Travel the world and get paid for it! Stay for free in luxurious resorts! “Wow! I want to be a travel writer,” you say. Before I give you the bad news, I’ll give you the good news.
My travel writing career
In 2004, I went to the Gilis off the coast of Lombok in Indonesia. They’re often incorrectly called the Gili Islands, but since “gili” means island, that’s like saying I went to the Island Islands, which doesn’t make much sense. Anyway, I had such a great time, I wrote a 1500 word article and sent it off to the Sydney Morning Herald along with some photos. They published it and I made $1500 for my efforts.
I made even more for a two-part article about Vietnam that got published in Heritage, the Vietnam Airlines in-flight magazine. From memory, I think I got 50 cents a word or about $1800.
Here in Sihanoukville, I wrote for a popular travel blog for about six months. I enjoyed it at first because it gave me an excuse to go to places and write about them. As I ran out of places close to home, I had to travel further afield. Before long, it was taking me half a day to research my articles and another hour to do my write-up. I got $30 or $40 for my efforts, so I finally quit.
I was also getting regular gigs from a magazine that caters to wanna-be expats. They paid between $250 and $400 for articles. I enjoyed that for awhile because it gave me the chance to get out of the house and interview people with businesses here. The money wasn’t bad, but I stopped writing for them when I started getting work that paid better and didn’t include interview and travel time.
The loneliness of the old-fashioned travel writer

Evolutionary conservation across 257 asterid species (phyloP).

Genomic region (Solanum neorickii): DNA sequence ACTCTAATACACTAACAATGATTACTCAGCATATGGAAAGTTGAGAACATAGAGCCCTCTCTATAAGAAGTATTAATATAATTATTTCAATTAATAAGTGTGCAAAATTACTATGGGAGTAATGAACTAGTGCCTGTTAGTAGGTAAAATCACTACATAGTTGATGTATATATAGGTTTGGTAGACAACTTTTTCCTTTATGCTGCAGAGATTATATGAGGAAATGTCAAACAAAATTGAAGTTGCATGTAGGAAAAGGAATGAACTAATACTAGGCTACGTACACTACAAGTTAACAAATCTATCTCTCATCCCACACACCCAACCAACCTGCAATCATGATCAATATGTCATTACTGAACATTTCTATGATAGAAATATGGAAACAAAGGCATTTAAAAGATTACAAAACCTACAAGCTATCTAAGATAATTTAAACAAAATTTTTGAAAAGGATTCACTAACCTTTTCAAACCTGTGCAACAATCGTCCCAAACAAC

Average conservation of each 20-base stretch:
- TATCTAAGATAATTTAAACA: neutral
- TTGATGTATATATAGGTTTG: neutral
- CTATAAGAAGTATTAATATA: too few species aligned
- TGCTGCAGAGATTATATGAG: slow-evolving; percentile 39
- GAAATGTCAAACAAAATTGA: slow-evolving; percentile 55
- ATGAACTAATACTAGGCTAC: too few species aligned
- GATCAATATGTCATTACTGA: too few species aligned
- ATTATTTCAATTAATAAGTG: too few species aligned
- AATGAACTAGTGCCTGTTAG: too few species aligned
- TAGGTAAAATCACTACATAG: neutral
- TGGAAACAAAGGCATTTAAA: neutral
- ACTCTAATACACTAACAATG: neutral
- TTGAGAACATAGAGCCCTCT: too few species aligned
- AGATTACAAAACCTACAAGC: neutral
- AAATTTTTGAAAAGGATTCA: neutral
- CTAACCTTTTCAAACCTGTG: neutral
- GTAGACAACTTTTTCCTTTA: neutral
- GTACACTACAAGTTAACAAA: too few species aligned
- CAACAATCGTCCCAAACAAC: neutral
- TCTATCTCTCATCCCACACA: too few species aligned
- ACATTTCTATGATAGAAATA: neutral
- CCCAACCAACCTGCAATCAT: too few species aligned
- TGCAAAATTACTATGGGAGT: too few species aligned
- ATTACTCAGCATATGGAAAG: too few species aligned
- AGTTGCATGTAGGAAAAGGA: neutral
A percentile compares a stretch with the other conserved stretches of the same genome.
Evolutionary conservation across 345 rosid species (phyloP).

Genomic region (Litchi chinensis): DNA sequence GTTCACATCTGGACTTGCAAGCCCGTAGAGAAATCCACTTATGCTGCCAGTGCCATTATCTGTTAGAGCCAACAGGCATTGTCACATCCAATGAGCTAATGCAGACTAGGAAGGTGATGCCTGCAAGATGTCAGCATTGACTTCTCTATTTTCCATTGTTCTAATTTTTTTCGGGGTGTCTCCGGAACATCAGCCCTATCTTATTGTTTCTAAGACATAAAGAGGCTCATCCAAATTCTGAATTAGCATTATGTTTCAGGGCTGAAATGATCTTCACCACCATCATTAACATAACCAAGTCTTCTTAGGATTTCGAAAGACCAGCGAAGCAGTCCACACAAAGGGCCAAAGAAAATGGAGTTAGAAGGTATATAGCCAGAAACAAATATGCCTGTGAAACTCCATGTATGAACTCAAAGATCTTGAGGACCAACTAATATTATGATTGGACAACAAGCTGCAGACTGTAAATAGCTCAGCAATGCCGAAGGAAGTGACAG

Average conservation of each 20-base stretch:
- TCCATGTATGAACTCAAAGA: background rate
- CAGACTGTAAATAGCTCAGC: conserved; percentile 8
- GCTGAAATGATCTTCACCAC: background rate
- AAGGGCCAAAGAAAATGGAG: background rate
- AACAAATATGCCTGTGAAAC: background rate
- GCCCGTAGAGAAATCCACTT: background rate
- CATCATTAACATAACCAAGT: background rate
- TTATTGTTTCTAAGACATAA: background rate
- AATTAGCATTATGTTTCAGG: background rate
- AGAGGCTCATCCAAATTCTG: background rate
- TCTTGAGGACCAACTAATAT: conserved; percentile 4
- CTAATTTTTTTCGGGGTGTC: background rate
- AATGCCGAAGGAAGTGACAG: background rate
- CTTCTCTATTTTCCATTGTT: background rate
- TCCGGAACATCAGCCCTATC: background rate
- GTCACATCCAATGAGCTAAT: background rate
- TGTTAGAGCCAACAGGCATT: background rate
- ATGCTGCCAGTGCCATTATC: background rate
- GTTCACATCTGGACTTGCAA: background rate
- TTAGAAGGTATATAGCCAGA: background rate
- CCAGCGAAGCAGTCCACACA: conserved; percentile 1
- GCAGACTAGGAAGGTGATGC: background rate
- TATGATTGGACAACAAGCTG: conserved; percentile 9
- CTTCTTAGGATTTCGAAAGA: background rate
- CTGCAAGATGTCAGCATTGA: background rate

I’ve met two rather embittered former travel writers. Although travel writing was never the dream job so many imagine it to be, it had its perks. They were able to travel to far-off locations on someone else’s tab and make a decent living at it. They had to work, though. While resort guests were lounging around the pool, they were out doing research or up in their rooms writing.
That’s not to say they didn’t enjoy their jobs. Travel writing in the old days beat sitting behind a desk in an office. Before the internet came along, travel magazines had to foot the bill. Now they just rely on people like me who write something while they’re travelling or can report from their home base. As Sophie-Claire Hoeller writes in The Truth About Being a Travel Writer: “Today, anyone with a laptop and some airline miles thinks they’re a travel writer. And they all want a piece of the action.” That was me. I’m not ashamed of it and won’t be humiliated by ex-travel writers longing for the good old days.
I do make my living writing, though, and make better money writing about other subjects. Hoeller goes on to write:
Obviously, how much you make depends on the type of writing you do, as well as the outlet, but for guidebooks, you may earn as little as $4,000. FOR THE ENTIRE BOOK (!!) — and that includes your trip, expenses, and research time. Smaller listicles or columns can pay around $100 a pop, while magazine articles these days command less than a dollar a word.
As I wrote above, even that’s better money than I made. It was worth it to me because writing was an adjunct to travel or a perk of living in a travel destination. When writing is your sole source of income, it’s not enough unless someone is also paying your expenses.
According to former travel writer Leif Petterson, things have only gotten worse for professional travel writers. Leif left an enviable career in travel writing for PR in 2013 after losing four clients in four months:
My biggest client closed down. My second biggest client decided they were no longer in the business of creating original content. Two more clients went into extended editorial fugue states. I found new clients, but the fees were barely sustainable. I could pay my mortgage and feed myself, but not much beyond that without dipping into my savings. Compiling morale-wilting “listicles” was my sole source of income some months. I started aggressively hunting for a day job.
I live in an inexpensive country and don’t have to worry about a mortgage. If travel writing doesn’t pay me enough to make it worth the effort, I’d suggest not even dreaming about quitting your day job and travelling the world as a travel writer. The only one who is going to gain from it is the publication you write for — and even they are struggling. They have to compete with Trip Advisor and blogs like my Sihanoukville Journal that don’t make money, but allow bloggers to write what they want, when they want to.